Thursday, 20 October 2016

"Tempus fugit"

Time certainly does fly! Already the schools are on their Toussaint break. It seems no time since we welcomed the new and returning students and teachers to CCD. Now for three Sundays we will miss the excitement and joyful voices of the young ones each Sunday morning. Young people (and parents and teachers) have a good break. This also means that Marymount School where I serve as chaplain will be closed next week. 

Last week I was in Belfast to celebrate the Funeral Mass and burial of a great lady, a mother, a wife, a sister and a greatly loved teacher of little ones. Geraldine, rest in peace.

It was good being back in Belfast, even for this short visit. Before coming to Paris I served at Holy Cross, Ardoyne, for seven years. To the end of my days, I will thank God for the experiences of those years. In a special way, God gave me opportunities to come to know and to love families there going through a blockade of their daughters' primary school. Through their courage, through fervent prayer and dialogue a resolution to an awful experience of the blockade of their school was found. Without the solidarity of the community of the parish a peaceful resolution could never have been reached. To this day - 15 years later - people speak to me in terms of what I did in those days. That is always nice, even if not fully deserved - especially as the history of these events seems to have been rewritten in media reporting in recent weeks. No priest can take the credit for the protection of the children or the ending of this horrible event. Under God's goodness, it was the parents, the schools and teachers, the wider community of good people, individual members of the N.I. Human Rights Commission, office of the Police Ombudsman, some individual Police officers, individual politicians from North and South, the then President of Ireland and people from all over the world who offered support and encouragement during those dark and dangerous days. Some people in the media played a helpful and constructive role also.

When terrorism and wholesale killing of innocents, including an elderly priest celebrating Mass, came to France in 2015 and continuing to this day, I could not but think of how good God has been to me in placing me in situations where I can offer some little support and prayer.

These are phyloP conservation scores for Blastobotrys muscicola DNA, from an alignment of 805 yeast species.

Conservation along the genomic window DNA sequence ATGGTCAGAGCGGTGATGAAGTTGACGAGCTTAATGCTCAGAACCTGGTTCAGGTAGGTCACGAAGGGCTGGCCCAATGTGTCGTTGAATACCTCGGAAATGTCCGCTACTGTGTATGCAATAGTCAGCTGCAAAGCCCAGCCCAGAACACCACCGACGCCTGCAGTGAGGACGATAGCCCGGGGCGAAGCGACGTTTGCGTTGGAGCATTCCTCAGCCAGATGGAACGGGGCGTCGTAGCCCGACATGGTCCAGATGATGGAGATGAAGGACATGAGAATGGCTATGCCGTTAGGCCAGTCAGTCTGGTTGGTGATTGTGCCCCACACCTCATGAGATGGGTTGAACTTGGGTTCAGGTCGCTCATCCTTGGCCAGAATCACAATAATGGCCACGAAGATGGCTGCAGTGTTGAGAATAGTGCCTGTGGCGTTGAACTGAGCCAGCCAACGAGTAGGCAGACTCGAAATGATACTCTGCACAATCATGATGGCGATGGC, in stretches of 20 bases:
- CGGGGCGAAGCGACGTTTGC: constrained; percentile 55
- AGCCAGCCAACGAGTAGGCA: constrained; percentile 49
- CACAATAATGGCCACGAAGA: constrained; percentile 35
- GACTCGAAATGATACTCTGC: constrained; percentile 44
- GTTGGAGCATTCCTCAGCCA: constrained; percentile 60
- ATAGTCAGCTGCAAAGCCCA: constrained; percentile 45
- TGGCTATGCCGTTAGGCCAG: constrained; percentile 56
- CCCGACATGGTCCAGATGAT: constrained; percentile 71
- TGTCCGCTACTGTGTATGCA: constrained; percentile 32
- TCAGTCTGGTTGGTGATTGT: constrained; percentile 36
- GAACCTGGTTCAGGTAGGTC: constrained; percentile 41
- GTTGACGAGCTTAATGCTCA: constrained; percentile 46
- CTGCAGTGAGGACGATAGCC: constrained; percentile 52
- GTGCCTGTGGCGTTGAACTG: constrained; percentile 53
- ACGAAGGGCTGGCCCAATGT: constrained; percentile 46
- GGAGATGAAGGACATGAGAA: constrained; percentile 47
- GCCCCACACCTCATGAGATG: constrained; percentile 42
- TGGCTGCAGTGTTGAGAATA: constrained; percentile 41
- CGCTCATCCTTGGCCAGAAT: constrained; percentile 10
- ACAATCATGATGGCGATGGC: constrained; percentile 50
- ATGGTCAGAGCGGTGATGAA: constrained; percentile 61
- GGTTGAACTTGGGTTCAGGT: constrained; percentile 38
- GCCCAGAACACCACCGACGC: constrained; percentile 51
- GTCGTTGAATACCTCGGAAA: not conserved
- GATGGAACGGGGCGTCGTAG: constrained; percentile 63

It is my hope to revisit my book published in 2005, 'Holy Cross - a Personal Experience'  and update it with new material from those days and since coming to Paris. In the wake of the Passionist Provincial Chapter in Ireland in June 2016, the community of St Joseph's, Paris has been reduced from three priests to two. I know that with present world shortages of priests we are blessed to have two priests. However, neither of us are what you might call 'young' and so to get back to writing again will take determination and good time-management. I can recall how demanding it was to write the book published in 2009 on the pastoral care of people bereaved by suicide. Even though a small book, it warms my heart how even to this day when people contact me to say that some words of that book helped them when they were in the shadows of the death of a loved one who died by suicide. That was why I gave it the title of 'Out of the Shadows'. As we approach November, we can remember in prayer all our loved ones who have gone to God and whom we miss so much.

To end on a lighter note, during this week I did well in getting to the swimming pool three times in the first four days. It is great having this wonderful facility only five minutes walk from St Joseph's. 

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